The Blue & Gray Press

The University of Mary Washington Student Newspaper

Four year eligibility rule is unfair to student-athletes

3 min read
By BRIAN HARNISH Staff Writer The four-year eligibility rule in the NCAA is quite controversial amongst student-athletes.

Josh Rios | The Blue and Gray Press


Staff Writer

The four-year eligibility rule in the NCAA is quite controversial among student-athletes. The NCAA handbook states, “If you play at a Division I school, you have five-calendar years in which to play four seasons of competition. Your five-year clock starts when you enroll as a full-time student at any college. Thereafter, your clock continues, even if you spend an academic year in residence as a result of transferring; decide to redshirt, if you do not attend school or even if you go part-time during your college career.”

The four-year rule is logical and beneficial to students, however, it is not the same for all divisions. For a Division II or III school, athletes have the first 10 semesters or 15 quarters they are enrolled as a full-time student to complete their four seasons of competition.

Four years should be counted for the years that athletes compete. If an athlete is unable to compete for a semester due to injury, study abroad, etc, it should not count towards their four years of competition. Division III athletes are at an even bigger disadvantage since the team is considered voluntary with no connection to scholarships or college admission.

While the rule in place can be considered beneficial to student-athletes by keeping them on track for their 4-year bachelor’s degree, it can also hinder their performance if the athlete gets injured or suspended for some reason. This happened to senior math major and former varsity swimmer Matt Martinez.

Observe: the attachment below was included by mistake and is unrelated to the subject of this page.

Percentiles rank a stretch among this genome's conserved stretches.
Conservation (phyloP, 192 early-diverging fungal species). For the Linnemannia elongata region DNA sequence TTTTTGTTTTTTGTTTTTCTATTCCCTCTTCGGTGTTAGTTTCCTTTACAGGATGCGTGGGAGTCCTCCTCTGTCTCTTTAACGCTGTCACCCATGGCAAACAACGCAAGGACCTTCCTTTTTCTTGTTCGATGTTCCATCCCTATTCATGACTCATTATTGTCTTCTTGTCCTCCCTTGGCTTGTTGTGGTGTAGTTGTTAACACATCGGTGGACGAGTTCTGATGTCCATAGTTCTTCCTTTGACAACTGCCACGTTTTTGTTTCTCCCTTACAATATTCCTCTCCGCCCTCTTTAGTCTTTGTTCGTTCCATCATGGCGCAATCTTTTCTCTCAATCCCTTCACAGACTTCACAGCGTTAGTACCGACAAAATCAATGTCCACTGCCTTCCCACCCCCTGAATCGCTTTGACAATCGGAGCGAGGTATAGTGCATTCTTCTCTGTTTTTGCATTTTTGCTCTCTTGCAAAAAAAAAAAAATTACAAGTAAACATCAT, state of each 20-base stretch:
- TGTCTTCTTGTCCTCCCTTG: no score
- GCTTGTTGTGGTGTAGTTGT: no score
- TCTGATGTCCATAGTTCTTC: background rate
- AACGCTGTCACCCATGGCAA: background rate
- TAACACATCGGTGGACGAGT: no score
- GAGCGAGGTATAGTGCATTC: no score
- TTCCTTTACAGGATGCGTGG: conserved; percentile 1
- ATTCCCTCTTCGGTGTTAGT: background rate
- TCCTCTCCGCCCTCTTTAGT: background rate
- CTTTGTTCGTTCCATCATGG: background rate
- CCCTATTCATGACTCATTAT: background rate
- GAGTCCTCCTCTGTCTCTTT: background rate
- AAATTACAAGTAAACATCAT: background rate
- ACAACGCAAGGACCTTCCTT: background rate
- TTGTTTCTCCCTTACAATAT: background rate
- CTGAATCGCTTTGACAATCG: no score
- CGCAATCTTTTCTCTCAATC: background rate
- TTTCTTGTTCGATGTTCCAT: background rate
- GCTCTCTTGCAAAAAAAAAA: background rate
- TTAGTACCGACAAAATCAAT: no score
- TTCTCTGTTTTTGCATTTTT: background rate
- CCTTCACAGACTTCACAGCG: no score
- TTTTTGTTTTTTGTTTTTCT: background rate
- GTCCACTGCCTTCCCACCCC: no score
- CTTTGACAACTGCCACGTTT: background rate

“Four years of eligibility is fair for any college athlete. However, in DIII, we completely volunteer our time to devote to the sport we love. Yet the NCAA still decides to take advantage and make the rules different,” said Martinez. Despite not swimming for a semester, the NCAA counted that semester toward his four-year restriction and he was not allowed to swim the next year.

The four-year eligibility requirement seems to not be communicated properly to athletes, and few know the technicalities of it. Martinez was informed by his coach that he would be able to compete the year after his semester off but found that information was false at the end of the year. Subsequently, he had his final semester of swimming taken from him. If the coach had known the eligibility was based on enrollment and not semesters of swimming, Martinez might have been able to plan his years of competition better.

Many students enter college late due to academics, travel, or whatever reason.  So the age of a fifth-year athlete shouldn’t be a concern to the NCAA. An athlete who is off for a semester or a year has not trained for that semester or year either, so they have not had extra training compared to their fellow athletes. Giving athletes the ability to compete for four years by competition rather than by enrollment does not give them an advantage but grants them more opportunity and fairness.

Basing the rule on enrollment instead of semesters of competition is confusing, ineffective, and unfair to students who are trying to participate in division DIII sports. The four-year rule should be counted by semesters of participation rather than enrollment. Injuries are common in athletics and if an athlete is out for the whole year they shouldn’t lose a year of competition. Academics can be challenging and pull an athlete from competing, or students may choose to go on study abroad programs, and a student-athlete shouldn’t be penalized by losing a year of competition.

If the NCAA has concerns with age, training or students taking advantage of the four years by competition rather than enrollment, they could implement stricter regulations such as age limit, practicing and coaching rules, etc. The NCAA needs to grant Division III athletes the flexibility and fairness of actually competing for four years, despite other occurrences.

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